I watched Future Sounds Of Mzanzi earlier this week, a documentary ‘exploring the past, present and future sounds of the South African electronic music scene and its multiple sub-genres’. The film started as a series of webisodes, then later developed into a full length film when Spoek Mathambo and Lebo Rasethaba realised the scope of the project. It’s this start, as a series of isolated content pieces that at first gives the film a sense of lack of direction or intent, but as each story from the various, incredibly different scenes develops, one almost desperately beautiful theme becomes quite apparent, and for me this singular theme is what makes the film.
The chosen artists and sub-genres, even the entire music scene becomes almost irrelevant in contrast to the human element of the film – the artists stories of their struggle to create something unique, get it heard, and somehow make some money. From Mujava talking about his past success, his overseas tours, and then his time in a mental institution, to Felix Laband opening up about his drug issues and regrets in a truly honest moment, Future Sounds Of Mzanzi was for me, not about niches in the South African scene, it was about how hard it is, no matter where you are from in SA, or your background, to be heard and make it as a respected musician in an extremely competitive and often financially unrewarding industry. And ultimately, how the competitive nature of our artists has kept the bar in SA at such a high level.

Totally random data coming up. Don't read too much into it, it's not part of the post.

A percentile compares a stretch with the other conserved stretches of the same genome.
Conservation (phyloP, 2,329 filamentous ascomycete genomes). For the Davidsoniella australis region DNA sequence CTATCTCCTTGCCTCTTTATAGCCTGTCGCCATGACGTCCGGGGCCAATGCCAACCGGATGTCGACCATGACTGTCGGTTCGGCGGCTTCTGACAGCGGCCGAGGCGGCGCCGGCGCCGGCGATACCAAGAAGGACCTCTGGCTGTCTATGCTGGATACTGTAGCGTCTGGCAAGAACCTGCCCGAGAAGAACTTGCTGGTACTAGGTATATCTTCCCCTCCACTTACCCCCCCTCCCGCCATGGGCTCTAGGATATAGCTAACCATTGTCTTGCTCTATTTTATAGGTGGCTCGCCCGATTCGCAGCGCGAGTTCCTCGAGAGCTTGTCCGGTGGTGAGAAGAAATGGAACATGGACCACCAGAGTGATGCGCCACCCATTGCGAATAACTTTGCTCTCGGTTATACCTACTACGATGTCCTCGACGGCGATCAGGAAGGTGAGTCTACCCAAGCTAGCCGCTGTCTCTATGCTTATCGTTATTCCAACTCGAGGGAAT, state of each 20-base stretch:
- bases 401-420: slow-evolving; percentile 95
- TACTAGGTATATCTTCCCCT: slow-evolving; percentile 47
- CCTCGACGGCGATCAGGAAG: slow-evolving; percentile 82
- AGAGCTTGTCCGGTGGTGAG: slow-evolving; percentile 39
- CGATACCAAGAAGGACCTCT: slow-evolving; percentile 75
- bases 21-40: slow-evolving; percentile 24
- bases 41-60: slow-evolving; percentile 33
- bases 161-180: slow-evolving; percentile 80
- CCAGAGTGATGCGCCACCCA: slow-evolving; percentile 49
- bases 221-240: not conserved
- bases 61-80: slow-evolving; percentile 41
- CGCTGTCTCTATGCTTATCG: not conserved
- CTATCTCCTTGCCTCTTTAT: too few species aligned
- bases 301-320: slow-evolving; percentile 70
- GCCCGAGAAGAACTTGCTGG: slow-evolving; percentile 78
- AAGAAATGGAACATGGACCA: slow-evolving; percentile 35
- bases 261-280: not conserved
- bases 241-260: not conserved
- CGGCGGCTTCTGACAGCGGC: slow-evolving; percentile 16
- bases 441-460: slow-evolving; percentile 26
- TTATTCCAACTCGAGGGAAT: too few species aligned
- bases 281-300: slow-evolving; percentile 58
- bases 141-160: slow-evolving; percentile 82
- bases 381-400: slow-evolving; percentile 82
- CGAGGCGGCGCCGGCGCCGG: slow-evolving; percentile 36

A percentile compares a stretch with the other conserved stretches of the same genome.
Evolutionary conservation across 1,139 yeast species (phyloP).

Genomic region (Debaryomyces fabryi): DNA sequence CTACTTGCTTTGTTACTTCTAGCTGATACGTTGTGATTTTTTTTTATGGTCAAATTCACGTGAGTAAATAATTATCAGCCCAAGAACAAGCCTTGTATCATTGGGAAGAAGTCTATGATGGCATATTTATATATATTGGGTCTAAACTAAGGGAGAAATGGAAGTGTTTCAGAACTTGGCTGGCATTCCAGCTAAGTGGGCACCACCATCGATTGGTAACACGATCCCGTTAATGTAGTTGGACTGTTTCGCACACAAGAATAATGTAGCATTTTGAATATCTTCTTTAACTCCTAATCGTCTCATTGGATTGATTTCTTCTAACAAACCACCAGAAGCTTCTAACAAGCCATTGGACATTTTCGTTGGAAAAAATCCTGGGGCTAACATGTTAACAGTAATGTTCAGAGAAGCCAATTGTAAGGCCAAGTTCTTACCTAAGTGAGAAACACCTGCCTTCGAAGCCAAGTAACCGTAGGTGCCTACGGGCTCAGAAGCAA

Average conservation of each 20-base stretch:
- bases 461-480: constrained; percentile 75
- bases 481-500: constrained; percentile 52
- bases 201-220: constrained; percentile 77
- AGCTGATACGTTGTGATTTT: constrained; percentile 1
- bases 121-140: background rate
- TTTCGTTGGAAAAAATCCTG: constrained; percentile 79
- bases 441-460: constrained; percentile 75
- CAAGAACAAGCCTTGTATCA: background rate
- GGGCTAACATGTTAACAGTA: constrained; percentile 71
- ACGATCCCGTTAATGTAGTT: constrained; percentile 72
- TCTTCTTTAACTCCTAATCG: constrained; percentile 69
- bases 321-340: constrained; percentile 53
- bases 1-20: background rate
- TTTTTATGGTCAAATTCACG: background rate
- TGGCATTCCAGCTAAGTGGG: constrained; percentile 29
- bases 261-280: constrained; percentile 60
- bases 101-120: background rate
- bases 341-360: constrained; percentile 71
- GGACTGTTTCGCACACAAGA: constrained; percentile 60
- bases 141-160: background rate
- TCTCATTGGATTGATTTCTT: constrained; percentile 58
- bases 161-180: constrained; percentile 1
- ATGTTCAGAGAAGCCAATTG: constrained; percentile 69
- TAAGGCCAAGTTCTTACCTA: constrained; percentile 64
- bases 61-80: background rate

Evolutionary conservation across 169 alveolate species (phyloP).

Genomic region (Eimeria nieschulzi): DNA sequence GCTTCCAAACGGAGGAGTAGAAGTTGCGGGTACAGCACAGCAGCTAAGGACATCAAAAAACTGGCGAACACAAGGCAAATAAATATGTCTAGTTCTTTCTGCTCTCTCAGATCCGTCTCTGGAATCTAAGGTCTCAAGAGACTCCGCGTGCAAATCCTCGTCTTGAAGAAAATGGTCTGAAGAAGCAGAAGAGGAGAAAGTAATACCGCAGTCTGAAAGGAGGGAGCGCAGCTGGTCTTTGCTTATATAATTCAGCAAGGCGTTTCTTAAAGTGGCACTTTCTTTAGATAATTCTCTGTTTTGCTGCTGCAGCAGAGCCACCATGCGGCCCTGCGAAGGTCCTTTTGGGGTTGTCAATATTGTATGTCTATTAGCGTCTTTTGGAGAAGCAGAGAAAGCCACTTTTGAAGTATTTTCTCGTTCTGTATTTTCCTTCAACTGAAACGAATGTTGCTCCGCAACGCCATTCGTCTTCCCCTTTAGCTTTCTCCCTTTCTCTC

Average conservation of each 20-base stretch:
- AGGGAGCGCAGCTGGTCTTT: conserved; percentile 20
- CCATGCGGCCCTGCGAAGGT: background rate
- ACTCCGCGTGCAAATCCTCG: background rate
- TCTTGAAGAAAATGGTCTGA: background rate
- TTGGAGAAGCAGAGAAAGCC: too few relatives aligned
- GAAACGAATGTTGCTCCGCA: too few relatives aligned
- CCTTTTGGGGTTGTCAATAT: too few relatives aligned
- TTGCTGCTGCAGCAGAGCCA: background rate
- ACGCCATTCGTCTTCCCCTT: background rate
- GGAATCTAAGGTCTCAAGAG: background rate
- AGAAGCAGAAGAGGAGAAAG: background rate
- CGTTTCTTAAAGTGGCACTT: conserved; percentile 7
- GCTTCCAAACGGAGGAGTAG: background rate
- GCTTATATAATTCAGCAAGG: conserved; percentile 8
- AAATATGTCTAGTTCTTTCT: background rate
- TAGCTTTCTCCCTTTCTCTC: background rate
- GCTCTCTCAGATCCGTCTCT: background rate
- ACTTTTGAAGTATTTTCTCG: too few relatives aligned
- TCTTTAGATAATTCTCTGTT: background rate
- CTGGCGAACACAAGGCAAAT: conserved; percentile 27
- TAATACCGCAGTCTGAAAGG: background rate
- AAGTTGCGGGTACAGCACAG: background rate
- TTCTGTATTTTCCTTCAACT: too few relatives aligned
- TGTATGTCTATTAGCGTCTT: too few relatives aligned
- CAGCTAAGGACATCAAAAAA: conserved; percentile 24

Future Sounds Of Mzanzi will be showing at The Bioscope in Maboneng from tomorrow.
Fri 10th October – 7:30pm
Sat 11th October- 6pm & 8pm
Sun 12th October- 5pm & 7pm
Mon 13th October – 7:30pm
Wed 15th October- 7:30pm
More details here.